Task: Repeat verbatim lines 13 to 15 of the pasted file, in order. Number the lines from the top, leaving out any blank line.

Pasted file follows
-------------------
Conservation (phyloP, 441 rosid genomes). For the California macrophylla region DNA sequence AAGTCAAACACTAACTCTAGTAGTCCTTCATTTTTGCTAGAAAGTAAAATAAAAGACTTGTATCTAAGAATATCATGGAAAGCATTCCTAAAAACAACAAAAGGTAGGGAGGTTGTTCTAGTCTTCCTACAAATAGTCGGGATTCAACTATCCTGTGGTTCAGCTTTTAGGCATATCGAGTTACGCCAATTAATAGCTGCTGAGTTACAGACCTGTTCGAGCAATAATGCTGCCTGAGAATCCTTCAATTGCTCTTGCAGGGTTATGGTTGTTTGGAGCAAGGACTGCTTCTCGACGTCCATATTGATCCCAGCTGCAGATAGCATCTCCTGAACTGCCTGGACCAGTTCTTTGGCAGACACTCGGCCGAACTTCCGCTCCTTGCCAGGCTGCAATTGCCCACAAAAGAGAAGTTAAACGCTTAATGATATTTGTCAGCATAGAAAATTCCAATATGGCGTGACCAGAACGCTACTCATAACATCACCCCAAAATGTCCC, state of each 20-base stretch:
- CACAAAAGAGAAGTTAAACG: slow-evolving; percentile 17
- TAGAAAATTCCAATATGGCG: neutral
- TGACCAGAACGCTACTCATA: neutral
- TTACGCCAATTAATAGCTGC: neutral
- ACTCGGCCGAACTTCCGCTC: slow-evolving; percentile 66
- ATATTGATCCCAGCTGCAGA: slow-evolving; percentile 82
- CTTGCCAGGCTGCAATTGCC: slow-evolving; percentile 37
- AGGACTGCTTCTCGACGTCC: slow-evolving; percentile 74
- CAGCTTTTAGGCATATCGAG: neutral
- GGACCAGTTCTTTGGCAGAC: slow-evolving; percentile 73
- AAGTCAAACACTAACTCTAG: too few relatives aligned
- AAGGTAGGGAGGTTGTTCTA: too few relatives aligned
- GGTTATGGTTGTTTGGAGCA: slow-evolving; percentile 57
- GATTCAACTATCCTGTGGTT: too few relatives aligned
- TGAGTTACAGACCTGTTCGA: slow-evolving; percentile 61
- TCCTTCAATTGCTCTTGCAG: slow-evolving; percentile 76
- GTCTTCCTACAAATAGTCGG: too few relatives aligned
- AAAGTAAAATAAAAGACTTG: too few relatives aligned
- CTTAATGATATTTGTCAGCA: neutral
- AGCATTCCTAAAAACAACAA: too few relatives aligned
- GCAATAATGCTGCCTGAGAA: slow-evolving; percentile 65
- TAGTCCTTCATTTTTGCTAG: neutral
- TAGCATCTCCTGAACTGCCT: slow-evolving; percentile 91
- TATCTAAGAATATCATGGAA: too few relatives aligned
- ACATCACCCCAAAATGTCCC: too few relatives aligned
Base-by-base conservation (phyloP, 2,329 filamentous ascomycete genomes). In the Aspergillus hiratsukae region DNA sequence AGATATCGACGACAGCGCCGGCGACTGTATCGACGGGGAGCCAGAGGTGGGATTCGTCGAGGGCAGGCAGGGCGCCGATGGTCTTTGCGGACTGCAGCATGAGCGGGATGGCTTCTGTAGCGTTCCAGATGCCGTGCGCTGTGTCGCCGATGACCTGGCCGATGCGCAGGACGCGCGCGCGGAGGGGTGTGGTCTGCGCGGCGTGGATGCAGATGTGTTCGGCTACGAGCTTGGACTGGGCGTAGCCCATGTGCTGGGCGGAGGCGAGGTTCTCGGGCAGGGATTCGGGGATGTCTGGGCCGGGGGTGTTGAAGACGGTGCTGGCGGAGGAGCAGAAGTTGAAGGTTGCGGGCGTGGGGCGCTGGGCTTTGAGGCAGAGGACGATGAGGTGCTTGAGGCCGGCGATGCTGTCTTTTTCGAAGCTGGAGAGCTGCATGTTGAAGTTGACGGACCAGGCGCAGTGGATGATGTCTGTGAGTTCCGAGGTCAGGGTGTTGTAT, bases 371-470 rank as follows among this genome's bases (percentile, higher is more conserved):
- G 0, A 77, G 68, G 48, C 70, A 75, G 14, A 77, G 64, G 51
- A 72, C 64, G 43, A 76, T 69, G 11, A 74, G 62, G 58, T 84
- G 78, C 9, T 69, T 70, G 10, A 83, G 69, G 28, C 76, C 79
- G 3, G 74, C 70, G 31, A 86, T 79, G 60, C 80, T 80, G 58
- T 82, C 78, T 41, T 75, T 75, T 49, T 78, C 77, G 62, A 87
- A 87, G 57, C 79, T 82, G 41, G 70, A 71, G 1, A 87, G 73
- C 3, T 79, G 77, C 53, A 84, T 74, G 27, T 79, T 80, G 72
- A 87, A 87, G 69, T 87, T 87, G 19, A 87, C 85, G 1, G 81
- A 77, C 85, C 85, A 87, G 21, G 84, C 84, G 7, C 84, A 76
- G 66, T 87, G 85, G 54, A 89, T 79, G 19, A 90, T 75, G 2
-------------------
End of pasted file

- AAGGTAGGGAGGTTGTTCTA: too few relatives aligned
- GGTTATGGTTGTTTGGAGCA: slow-evolving; percentile 57
- GATTCAACTATCCTGTGGTT: too few relatives aligned